Dorset Custom Furniture
Dorset, VT

Project: Custom Pool Table
Year Established: 1980
Shop size: 4,000 square feet
No. of employees: 4
Specialty: Custom historical designs
Project Notes: This piece is a
continuation of the traditional branch of Brunswick Corp. pool table designs of the late 19th and the early 20th centuries.

“Cueing� up a Winner

Dorset Custom Furniture’s custom pool table adds a touch of distinction to a popular game.

By Michaelle Bradford

Pool anyone? A winner in the specialty products category, this custom pool table by Dorset Custom Furniture, with its eye-catching drop pockets and statuesque legs, had Design Portfolio Award judges wanting to pick up cue sticks and play a game.

According to Dan Mosheim, president of Dorset Custom Furniture, this pool table is constructed mainly of mahogany and walnut, supplied by Irion Lumber in Wellsboro, PA. “The side rail panels are quarter-sawn, curly soft maple by Battenkill Wood Products of Arlington, VT, and the appliques on the legs are ebony from Trade Winds of Grafton, VT. The slate is commercial, 1-inch-backed slate. Also, there are some poplar and oak secondary woods supporting the slate,� Mosheim says.

Mosheim adds the pool table was designed for a large “game barn.� A key issue was “to design something of substance to occupy the soaring space and live up to the rest of the architecture and construction, which was an antique barn frame erected between a stone silo (stairway) and a traditional pair of stone ends,� he says.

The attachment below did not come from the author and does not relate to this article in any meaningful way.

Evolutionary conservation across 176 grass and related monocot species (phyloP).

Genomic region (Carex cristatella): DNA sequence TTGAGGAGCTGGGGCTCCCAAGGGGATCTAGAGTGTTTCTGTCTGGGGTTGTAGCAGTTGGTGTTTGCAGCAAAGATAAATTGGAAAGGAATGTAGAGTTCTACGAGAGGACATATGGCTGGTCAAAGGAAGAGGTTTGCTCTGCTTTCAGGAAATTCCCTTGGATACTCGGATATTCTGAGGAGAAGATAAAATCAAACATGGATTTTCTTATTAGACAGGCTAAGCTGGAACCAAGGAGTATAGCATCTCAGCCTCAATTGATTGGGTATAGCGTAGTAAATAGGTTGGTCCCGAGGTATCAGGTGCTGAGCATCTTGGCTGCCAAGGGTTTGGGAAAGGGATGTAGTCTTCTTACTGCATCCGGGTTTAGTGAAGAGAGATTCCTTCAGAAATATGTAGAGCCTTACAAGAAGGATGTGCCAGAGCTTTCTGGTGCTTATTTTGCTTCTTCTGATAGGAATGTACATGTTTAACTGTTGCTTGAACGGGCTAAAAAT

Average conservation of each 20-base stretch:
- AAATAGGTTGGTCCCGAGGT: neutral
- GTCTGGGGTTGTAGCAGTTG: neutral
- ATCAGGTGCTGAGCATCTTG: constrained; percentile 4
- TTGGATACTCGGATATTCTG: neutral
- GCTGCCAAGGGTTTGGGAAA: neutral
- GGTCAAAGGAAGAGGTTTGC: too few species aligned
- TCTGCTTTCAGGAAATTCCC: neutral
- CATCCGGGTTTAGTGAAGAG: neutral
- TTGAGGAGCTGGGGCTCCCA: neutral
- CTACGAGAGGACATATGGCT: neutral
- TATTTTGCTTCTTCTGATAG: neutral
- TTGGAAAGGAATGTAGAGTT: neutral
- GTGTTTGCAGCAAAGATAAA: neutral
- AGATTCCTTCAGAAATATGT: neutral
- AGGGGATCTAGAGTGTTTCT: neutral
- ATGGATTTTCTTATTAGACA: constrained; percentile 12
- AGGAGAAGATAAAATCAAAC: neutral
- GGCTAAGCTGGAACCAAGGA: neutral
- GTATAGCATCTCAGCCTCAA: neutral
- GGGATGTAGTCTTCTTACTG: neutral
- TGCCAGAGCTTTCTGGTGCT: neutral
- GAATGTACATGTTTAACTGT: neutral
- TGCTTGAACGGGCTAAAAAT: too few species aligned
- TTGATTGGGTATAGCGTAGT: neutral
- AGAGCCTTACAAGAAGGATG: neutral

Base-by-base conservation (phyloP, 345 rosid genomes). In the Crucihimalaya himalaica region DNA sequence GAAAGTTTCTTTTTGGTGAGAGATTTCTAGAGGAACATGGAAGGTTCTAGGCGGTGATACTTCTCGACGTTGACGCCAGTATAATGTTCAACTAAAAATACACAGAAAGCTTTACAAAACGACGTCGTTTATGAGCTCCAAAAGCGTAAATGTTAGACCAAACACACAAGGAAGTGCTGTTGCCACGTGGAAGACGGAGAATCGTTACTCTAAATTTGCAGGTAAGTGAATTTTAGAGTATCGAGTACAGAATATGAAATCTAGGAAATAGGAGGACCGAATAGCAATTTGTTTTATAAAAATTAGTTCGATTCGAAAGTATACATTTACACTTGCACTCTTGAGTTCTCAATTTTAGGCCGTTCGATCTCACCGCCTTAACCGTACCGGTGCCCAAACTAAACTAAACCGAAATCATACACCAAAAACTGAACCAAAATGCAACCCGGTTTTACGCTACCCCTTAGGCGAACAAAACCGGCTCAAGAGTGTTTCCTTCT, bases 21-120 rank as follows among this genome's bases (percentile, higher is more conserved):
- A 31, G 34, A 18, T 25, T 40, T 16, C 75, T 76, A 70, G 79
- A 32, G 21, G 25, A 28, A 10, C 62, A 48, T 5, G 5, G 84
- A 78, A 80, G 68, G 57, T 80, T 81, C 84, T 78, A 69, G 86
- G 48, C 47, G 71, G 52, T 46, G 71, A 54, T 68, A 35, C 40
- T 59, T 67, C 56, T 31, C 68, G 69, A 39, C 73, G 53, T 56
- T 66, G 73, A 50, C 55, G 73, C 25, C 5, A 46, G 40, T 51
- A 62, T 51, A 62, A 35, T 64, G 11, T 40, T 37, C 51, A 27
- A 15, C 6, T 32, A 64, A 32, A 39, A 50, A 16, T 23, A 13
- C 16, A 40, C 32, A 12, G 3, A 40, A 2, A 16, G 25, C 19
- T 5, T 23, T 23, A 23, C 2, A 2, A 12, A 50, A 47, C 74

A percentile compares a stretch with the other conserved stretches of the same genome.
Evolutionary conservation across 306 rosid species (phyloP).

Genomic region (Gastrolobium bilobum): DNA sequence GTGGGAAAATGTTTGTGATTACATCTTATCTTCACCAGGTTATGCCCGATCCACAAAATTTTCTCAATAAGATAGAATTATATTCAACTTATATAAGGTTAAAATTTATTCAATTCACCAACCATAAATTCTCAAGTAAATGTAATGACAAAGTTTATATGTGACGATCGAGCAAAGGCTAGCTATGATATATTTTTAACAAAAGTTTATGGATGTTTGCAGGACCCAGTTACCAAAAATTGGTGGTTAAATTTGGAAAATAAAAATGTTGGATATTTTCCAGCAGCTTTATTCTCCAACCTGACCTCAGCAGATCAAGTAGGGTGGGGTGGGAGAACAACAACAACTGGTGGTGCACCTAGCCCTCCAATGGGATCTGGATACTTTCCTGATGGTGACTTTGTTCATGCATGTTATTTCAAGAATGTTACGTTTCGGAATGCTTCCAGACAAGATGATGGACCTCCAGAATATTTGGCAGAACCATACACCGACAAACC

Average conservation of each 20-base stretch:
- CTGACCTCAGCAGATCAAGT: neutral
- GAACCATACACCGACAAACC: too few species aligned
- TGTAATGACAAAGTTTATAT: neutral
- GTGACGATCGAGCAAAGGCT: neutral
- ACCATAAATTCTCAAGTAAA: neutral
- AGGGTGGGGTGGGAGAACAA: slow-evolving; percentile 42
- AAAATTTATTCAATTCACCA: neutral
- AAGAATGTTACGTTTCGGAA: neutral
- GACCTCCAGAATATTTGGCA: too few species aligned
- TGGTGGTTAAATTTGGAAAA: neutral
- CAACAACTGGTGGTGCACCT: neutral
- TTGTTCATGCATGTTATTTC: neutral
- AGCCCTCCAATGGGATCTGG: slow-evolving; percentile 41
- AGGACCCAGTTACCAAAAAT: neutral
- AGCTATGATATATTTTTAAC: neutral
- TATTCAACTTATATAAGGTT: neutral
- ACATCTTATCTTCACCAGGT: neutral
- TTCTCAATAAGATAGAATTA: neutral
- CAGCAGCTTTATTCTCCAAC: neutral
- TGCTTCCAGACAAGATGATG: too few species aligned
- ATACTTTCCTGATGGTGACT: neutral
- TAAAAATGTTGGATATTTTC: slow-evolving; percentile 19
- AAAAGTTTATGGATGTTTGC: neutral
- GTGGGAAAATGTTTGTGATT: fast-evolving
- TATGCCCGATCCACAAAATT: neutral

This custom pool table, constructed of mahogany and walnut, is a continuation of the traditional pool table designs of the late 19th and the early 20th centuries that were mostly created by the Brunswick Corp.

Mosheim’s other designs for the client were “rooted in the historical styles of the 18th and 19th century,� he says, “It was important that the pool table have the same serious, historic tone.�

Mosheim started with inspiration from the “Popular� model, a pool table design from the 1920s by the Brunswick Corp. He added mouldings, woods and stains from pallettes already developed from working on the client’s other furnishings.

The table’s base cabinet is constructed with four solid legs, bandsawed, final-shaped and smoothed by hand, Mosheim says, and joined to an angled case above. The long side rails are butt-jointed with large (dry) dowels and square head bolts, which allow the cabinet to be broken down into two short ends (with legs) and two rails.

Equipment used in the construction of the table include Delta and Powermatic table saws and widebelt sanders, an SCMI jointer, planer and bandsaw, and Makita and Porter-Cable hand-held power tools, he adds.

Cushions, blinds and rail details above the pool table’s cabinet are assembled to standard specs of modern tables, Mosheim says, “allowing us to have a traditional look, yet give the table a tournament quality, modern play.

“It is not a reproduction, yet it is based in historical styles and has an instant historic feel,� Mosheim says. “It is a design that will continue to fit the decor of a home well into the future.�


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